The KU stylophone orchestra’s cover of David Bowie’s hit ‘Space Oddity’ has been viewed by more than 62,000 people online.
The student-made video, posted on Bowie’s official Facebook page, showed the orchestra performing with the song’s original producer Tony Visconti at the University’s Visconti studio at Kingston Hill to mark the song’s 50th anniversary since its release.
The orchestra, thought to be the first ensemble of its kind in the world, used the analogue synthesising instrument from the 1960s to create an unusual cover of the classic song.
Iconic producer Visconti, 75, said: “This version is a bit like Alice in Wonderland falling down the rabbit hole and going to the land of stylophone, where the creatures have a pen with a wire attached.”
Space Oddity was a natural choice for the ensemble, according to die-hard Bowie fan Leah Kardos who started the group in January 2019.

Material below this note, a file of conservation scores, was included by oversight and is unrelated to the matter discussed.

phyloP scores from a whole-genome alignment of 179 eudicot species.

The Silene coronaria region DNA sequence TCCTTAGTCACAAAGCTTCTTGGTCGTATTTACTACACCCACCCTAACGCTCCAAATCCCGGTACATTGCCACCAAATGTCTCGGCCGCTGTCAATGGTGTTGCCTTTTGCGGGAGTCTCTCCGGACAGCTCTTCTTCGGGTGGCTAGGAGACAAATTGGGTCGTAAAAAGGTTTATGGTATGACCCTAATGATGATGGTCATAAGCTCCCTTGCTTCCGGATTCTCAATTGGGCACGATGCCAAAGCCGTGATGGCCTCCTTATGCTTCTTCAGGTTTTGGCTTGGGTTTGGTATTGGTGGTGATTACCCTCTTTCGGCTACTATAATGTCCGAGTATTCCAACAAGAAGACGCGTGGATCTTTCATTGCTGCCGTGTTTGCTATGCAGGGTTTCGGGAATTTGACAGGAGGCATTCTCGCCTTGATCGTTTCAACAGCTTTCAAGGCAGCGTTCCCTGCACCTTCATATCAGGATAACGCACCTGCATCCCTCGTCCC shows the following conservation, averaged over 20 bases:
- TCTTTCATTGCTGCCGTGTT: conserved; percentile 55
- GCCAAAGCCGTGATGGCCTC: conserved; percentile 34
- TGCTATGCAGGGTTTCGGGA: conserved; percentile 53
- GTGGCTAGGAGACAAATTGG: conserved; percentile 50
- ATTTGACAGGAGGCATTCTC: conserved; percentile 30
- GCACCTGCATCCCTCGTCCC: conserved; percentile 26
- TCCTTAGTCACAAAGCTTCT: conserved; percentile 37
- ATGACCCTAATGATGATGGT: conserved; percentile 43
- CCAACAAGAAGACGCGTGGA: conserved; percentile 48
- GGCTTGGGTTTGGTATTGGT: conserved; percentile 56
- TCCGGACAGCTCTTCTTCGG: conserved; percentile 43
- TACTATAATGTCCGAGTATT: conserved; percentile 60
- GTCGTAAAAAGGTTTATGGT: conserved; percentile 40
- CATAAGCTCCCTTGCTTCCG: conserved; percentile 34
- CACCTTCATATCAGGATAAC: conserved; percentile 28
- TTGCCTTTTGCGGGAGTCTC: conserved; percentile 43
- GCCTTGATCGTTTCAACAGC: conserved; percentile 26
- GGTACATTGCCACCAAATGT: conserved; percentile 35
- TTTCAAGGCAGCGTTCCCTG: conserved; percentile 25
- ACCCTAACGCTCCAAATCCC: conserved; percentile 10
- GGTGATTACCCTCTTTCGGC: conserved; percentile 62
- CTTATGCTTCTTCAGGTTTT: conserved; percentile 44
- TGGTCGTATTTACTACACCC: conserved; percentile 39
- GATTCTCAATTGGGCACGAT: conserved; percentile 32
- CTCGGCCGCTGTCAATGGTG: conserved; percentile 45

The KU music academic said: “The stylophone as an instrument [was] popularised by Bowie’s song [after] being a hit in 1969. Before that, not many people knew about them, so the track is important for the history of the stylophone and therefore us.”
Talking about the return to the studio named in his honour, Visconti called the recording session “complex”.
He said: “If one person made even the slightest mistake we had to punch in again and, with nine people playing at the same time, you never quite knew what was going to happen.”
But the producer spoke about the joys of working with young students and staff in the group.
He said: “In a professional studio there’s one assistant in the room, whereas here I have 10 or 12 assistants all eager to help. I break all the rules, and they love that because we have a shared spirit.”
The orchestra will be featured on the producer’s next album which will be released later this year.